Team Workshop

Setting a Team Goal

Start bei setting a team goal
60-100 minutes
3-20 people
Remote & on-site


Goal setting plays an important role for developing the strategies that will enable the individual to perform at the required goal levels and reach that goal, which in return leads to satisfaction, higher motivation, commitment and performance. Studies have shown that individuals who are provided with specific, difficult but attainable goals perform better than those given easy, nonspecific, or no goals at all.

Team workshop instructions


  • Moderation cards
  • Space to group the moderation cards (e.g whiteboard or floor)

Check-In (5 minutes)

  • Welcome the team and introduce the workshop

Overview: Team members consider why their team exists and what they want to accomplish in order to agree on one primary team goal.

Goal: Setting a team goal for everyone in your team to pursue.

Step 1 (10-15 minutes)

  • Ask the question: Why does this team exist?
  • Let everyone think about the question and write down their understanding of why this team exists on a moderation card.
  • Let everyone share their vision and “why”

“Why” should not refer to short term key results but rather the bigger picture from customer’s perspective (which often includes an emotional component, values and core beliefs).


Echometer: We enable teams to leverage psychological know-how in their continous improvement process.

Others: We create our product to help connect people all over the world.

Step 2 (5-10minutes)

  • Ask the following question:

    What is the most important goal that you would personally like the team to accomplish by the end of the next quarter/year (depending on your team’s context)?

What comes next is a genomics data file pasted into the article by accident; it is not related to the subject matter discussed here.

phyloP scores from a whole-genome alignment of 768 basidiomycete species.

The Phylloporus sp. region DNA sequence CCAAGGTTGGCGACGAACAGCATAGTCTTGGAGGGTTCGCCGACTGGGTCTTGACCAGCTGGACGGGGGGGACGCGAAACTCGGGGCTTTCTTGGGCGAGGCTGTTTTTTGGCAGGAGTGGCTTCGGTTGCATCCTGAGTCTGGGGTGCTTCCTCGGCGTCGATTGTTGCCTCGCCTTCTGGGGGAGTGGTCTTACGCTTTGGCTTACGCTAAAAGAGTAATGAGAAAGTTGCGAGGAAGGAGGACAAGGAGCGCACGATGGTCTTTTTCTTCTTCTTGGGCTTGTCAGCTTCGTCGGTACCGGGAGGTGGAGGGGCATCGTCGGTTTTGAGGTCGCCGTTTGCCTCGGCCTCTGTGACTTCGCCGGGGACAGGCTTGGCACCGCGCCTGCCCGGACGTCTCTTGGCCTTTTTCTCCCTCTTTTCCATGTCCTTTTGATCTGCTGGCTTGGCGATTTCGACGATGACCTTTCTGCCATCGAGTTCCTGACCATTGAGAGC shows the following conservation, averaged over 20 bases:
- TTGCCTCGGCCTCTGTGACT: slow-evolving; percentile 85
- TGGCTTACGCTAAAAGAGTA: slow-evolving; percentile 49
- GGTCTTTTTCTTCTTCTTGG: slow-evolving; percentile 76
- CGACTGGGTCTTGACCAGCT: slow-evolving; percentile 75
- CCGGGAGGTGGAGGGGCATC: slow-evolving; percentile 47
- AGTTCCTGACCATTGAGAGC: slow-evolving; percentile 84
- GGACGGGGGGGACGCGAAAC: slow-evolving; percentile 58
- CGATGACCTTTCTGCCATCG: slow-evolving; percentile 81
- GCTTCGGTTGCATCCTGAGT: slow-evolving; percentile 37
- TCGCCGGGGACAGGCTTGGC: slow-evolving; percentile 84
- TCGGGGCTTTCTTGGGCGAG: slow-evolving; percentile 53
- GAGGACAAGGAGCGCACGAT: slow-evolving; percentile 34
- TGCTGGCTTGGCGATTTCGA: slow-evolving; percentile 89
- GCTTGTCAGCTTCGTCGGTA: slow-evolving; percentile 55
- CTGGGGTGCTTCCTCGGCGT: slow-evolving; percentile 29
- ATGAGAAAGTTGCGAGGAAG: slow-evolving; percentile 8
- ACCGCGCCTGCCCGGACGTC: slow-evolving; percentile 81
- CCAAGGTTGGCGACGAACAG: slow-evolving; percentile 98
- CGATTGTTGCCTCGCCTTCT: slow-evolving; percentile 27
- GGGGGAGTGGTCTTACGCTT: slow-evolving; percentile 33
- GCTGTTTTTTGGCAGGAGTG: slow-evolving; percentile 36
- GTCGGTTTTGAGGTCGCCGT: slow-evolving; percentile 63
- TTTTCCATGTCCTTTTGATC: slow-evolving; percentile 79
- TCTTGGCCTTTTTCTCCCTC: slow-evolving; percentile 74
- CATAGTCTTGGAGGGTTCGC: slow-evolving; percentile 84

• Let everyone think about it and write it down on a moderation card.

Tip: This goal refers to a shorter and more visible timeframe than the “why”

Step 3 (20-30 minutes)

  • Have everyone share their team goal individually and let them explain why their goals are important to them.
  • Then, discuss the goals that have been collected as a team.
  • Identify similiar goals, cluster the goals according to their topic and prioritize them based on importance.

You can either write all goals down on a whiteboard or place the moderation cards (with the goals written on it) on a whiteboard/table etc.

Ending (10 minutes)

  • At the end, you must decide for one goal that all team members agree on and can pursue.
  • Make clear that common team goals are important for satisfaction and performance.


“Now we have a list of the goals we want to achieve as a team. At the top of the list stands the goal with the highest priority, followed by the one with the second highest priority and so on. This helps us not to lose track in the every day work. Furthermore it makes clear for us which goals need most of our attention right now and helps us to develop a strategy to reach them.”

First Aid ⛑🩹

Didn’t go as expected? Check out the following tips.

  • Only a few shared goals

    This could be due to very diverse tasks the team members are responsible for. They focus more on their everyday work than on the bigger picture. Encourage them to remeber while the team was created and to find goals that include everybodays work.
  • A completely different goal

    Think about how these different perceptions of the team’s goal emerged. Was it due to misleading communication? Did the teams purpose change over time, which led to the confusion? Discuss what needs to change to have everybody on the same page.
  • Can’t agree on a priorisation of the goals

    It’s not a drama to have two goals at the top of the list or to have some goals that a similary important. Maybe in your team it is possible to reach two goals at the same time. One half of the team trys to reach one of the goals, while the other half trys to reach the other. This way you create sub-teams. But make sure not everybody is brewing their own soup. Team goals are not the same as individual tasks, they should stand above them.

Got curious?

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